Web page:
The SF State Graduate College of Education offers the following undergraduate programs:
Communicative Disorders BS
Students in the Bachelor of Science in Communicative Disorders will be prepared to enter graduate programs in Speech-Language Pathology or Audiology. In addition, the BS in CD is an excellent foundation and pathway to graduate programs for a number of education, human service and health professions. The undergraduate sequence or a program equivalence is a prerequisite to the Master of Science in Speech, Language and Hearing Sciences, also offered in the GCOE. Related fields open to the BS graduate in SLHS include employment as a teacher’s assistant, classroom aide, child development worker, and Speech-Language Pathology Assistant with additional intern experience beyond the undergraduate degree.
- Classified standing as an undergraduate student at SFSU
- Declare SLHS major either as an entering student or through a change of major
- Prior to beginning major coursework, complete 60 units of university coursework
- Complete one college course in each of the following four areas: Biological Sciences, Physical Sciences, Social Sciences, and Statistics
- Complete a Linguistics course regarding language structure
- Demonstrate a minimum GPA of 2.0
The Speech, Language and Hearing Sciences Undergraduate Program is transitioning from a Bachelor of Arts (BA) degree to a Bachelor of Science (BS) degree starting in Fall 2017. In the Bachelor of Arts degree, there are 12 core courses required for the major, constituting 36 units. In the Bachelor of Science degree, there are 13 core courses required for the major, constituting 39 units. The final cohort of BA students are expected to graduate in Spring 2018. All students entering the SLHS major in or after Fall 2017 will graduate with a BS degree.
Undergraduates enter the program in their junior year, usually after having completed most or all of the general education requirements for a Bachelor's degree. Students who have questions regarding general education requirements need to contact a general education advisor in the Undergraduate Advising Center. All undergraduate students must complete 120 units to graduate from the university. Undergraduate students may (upon advisement) take up to 6 units of SLHS graduate coursework, beyond the 120 units required for graduation, during their final semester as an undergraduate. For specific requirements to enter the SLHS major, contact the Speech, Language and Hearing Sciences office at (415) 338-1001 or firstname.lastname@example.org to make an appointment with a SLHS advisor to go over the what you need to know before declaring the SLHS major.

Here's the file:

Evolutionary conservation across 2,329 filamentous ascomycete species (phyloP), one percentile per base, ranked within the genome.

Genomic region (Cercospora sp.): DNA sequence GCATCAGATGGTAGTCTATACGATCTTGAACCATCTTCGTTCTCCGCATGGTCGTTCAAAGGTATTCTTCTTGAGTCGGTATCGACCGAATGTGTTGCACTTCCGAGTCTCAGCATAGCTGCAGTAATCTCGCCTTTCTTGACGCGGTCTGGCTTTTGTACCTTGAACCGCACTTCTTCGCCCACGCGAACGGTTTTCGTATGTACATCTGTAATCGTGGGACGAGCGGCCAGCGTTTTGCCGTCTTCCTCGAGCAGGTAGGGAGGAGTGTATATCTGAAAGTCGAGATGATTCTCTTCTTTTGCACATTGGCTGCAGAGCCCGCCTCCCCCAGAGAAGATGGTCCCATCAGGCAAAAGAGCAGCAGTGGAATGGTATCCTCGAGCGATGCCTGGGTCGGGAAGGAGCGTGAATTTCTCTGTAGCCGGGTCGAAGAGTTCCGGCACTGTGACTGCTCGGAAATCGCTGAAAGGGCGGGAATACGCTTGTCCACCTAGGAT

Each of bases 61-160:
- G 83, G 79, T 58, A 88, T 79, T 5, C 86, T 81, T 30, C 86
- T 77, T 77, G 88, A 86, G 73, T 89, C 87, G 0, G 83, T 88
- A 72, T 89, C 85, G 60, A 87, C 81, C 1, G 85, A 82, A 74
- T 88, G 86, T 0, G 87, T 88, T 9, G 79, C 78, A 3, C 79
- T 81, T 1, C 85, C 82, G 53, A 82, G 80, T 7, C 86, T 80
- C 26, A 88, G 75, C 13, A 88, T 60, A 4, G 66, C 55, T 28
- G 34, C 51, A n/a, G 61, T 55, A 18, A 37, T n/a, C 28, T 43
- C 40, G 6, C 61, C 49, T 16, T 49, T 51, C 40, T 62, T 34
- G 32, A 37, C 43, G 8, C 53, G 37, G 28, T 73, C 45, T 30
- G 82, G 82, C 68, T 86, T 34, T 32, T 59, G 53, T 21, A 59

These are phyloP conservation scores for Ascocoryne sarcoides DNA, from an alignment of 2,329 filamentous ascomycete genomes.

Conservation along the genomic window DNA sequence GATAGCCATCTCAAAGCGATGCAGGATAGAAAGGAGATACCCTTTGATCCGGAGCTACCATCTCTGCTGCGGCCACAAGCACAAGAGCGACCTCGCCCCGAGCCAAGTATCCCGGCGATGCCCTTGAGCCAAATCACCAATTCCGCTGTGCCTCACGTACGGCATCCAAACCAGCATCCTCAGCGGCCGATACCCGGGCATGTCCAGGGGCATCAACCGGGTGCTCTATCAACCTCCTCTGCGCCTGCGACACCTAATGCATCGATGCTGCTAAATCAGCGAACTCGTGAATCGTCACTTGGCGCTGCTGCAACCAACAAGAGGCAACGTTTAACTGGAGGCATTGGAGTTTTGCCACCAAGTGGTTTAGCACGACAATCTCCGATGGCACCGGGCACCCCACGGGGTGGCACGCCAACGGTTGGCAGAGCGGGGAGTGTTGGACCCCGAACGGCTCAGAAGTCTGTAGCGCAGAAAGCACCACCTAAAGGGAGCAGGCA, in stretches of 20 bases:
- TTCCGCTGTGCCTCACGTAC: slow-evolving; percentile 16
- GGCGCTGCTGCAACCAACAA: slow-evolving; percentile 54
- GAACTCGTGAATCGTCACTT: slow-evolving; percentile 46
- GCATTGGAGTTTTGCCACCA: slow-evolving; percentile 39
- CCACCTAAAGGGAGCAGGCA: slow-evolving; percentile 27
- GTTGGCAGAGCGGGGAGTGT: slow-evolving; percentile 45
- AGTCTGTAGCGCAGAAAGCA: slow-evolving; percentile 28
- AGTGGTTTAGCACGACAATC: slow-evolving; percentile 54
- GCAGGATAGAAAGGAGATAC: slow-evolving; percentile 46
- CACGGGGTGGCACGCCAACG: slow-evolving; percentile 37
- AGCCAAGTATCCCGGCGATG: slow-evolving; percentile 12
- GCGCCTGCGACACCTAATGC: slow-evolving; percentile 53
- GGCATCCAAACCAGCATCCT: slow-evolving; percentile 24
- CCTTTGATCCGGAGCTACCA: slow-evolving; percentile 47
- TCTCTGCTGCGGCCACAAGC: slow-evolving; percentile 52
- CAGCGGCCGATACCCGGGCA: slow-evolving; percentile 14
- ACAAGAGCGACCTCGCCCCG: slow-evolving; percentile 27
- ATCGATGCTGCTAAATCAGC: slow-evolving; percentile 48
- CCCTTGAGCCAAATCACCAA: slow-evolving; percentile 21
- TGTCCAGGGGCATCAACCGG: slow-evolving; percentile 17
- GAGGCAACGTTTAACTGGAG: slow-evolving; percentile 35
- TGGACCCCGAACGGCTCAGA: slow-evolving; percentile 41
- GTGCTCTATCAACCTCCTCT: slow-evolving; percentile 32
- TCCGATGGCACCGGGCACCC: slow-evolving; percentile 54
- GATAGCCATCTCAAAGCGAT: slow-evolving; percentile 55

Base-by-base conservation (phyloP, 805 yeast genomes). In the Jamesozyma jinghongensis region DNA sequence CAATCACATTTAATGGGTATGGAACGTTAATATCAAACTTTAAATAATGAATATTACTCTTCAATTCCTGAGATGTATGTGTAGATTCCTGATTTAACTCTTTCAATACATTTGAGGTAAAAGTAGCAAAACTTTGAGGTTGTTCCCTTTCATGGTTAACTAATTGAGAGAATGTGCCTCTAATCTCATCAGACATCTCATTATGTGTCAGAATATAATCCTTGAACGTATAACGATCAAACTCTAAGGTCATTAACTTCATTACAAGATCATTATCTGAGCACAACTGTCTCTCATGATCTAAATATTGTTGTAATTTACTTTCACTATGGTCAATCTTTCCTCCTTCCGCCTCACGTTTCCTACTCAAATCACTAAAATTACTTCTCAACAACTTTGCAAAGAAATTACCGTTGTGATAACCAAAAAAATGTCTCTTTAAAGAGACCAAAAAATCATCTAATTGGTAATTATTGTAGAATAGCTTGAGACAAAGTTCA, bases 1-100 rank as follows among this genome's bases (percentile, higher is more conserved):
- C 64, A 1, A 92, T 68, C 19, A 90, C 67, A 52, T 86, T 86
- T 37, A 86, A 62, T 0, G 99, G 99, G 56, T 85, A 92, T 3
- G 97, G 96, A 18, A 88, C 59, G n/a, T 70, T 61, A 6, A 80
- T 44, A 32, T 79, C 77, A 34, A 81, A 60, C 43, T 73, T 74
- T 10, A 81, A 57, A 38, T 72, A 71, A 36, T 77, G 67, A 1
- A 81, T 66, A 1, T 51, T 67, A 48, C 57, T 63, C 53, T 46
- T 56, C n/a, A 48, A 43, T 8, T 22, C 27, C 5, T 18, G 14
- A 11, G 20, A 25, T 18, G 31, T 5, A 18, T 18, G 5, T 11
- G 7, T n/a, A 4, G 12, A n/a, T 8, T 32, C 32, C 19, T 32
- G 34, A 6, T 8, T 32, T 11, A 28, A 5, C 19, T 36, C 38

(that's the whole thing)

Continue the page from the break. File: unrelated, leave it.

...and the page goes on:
Elementary Teacher Preparation Pathways
Beginning in Fall 2018, the Elementary Teacher Preparation Pathways (E-TPP) provide individualize roadmaps for undergraduate students majoring in Liberal Studies (LS) or Child and Adolescent Development (CAD) to become elementary teachers, including bilingual teachers in Spanish and Chinese. The E-TPP integrates requirements for subject matter preparation, general education, major requirements and begins the Multiple Subjects Credential with the option of Bilingual Authorization—all within four years of undergraduate study. The E-TPP includes the Elementary Subject Matter Waiver (ESMR) with subject matter courses across seven areas required to enter the Multiple Subjects program, a preferred alternative to completing the California Subject Examinations for Teachers (CSETs). Through the E-TPP advising pathways, LS and CAD majors will complete all requirements to become an elementary teacher and enter the credential program prior to completing their Bachelor’s Degree. Completion of the credential will require post-BA course work and practicum.
Planned for implementation in Fall 2019, the Liberal Studies Integrated Teacher Education (LSITE) program will integrate all components of the subject matter waiver, general education, major requirements, Multiple Subjects Credential and optional Bilingual Authorization with the Bachelor of Arts (BA) Degree. LSITE graduates will be eligible to enter elementary school teaching positions upon graduation with the BA and credential in four years.
Students who enter as Freshmen or Transfer Students at SF State in either the Liberal Studies or Child and Adolescent Development majors may complete the E-TPP advising pathways. Students in either of these majors with an interest in becoming an elementary teacher have the opportunity to begin specific courses to meet credential requirements in lower division coursework at SF State or partnering Community Colleges. At the upper division level, students will be prepared to enter and begin credential courses while completing major requirements in LS or CAD. The most important requirement is the student’s own goal to become an elementary teacher. Bilingual students in Spanish or Chinese (Mandarin or Cantonese) are particularly encouraged, as the need for teachers in these areas is significant in the San Francisco Bay Area.